Featuring a heavy-duty and durable design that withstands corrosion from saltwater, they can be used for fishing from shore, boats, or piers. However, their heavy-duty design is big and bulky — making them a less-than-ideal choice for beginner anglers.
Fly fishing rods are great in both saltwater and freshwater areas and are perfect for capturing almost any type of fish because they come in various sizes, lengths, and weights. Lightweight, flexible, and easy to transport, they’re optimized for specific fly fishing techniques that are more difficult to master than traditional fishing.
Ultimately, these rods are better suited for experienced anglers than beginners. They are used with fly reels that feature thick, weighted lines for casting and may have a shorter casting length. However, they can cast large weights and lures, which are good for catching trout, salmon, and other types of fish.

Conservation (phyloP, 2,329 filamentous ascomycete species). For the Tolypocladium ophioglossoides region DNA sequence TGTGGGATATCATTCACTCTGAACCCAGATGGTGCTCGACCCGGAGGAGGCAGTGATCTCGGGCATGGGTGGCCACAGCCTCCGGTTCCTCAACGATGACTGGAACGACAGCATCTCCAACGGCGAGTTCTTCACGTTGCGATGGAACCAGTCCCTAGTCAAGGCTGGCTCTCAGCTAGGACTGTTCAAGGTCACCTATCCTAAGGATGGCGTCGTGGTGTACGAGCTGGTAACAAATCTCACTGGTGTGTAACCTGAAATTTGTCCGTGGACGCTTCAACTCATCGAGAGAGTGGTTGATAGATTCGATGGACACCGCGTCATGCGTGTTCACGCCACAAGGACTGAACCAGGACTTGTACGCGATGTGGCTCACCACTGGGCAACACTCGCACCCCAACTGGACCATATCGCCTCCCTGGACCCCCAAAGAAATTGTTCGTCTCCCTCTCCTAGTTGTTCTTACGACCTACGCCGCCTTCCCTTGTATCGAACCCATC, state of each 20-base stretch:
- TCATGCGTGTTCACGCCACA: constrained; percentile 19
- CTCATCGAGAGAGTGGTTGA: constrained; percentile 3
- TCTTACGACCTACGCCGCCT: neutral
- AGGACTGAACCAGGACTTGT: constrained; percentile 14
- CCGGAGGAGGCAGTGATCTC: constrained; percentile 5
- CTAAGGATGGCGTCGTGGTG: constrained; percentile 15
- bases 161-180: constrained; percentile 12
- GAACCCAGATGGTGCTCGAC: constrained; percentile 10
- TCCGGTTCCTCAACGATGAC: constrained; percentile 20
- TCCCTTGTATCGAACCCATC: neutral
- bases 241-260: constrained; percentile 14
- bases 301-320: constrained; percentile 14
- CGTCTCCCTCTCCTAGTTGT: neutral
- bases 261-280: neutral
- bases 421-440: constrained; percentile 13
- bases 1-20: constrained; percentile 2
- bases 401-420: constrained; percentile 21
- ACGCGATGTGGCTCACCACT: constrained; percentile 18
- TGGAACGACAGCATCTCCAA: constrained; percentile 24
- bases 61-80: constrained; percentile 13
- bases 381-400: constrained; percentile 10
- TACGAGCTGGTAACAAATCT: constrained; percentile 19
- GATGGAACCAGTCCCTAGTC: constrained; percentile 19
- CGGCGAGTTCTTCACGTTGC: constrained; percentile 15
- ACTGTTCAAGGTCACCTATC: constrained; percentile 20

Make sure you choose your fly fishing rod based on which fish species you plan to catch most. For your first fly fishing rod, a 9-foot or even a 10-foot rod and reel combo can be the best option to grab — especially if you know you’ll fish a lot in creeks, rivers, or small lakes.
Ice fishing rods allow you to fish through the ice on a frozen body of water. Shorter in length than most other rods, they look similar to spinning rods. When it comes to ice fishing, though, always mind the size!
There’s limited space in ice shelters since you don’t need to cast. Instead, you simply lower your lure or bait through a small hole. You should use these rods to catch small- to medium-sized fish. Large, heavy species can cause the rod to break.
A telescoping rod is collapsible and easily portable. The unique design means the length can expand and contract as needed — making them perfect for backpacking trips, hikes, travelers, and anglers with little space.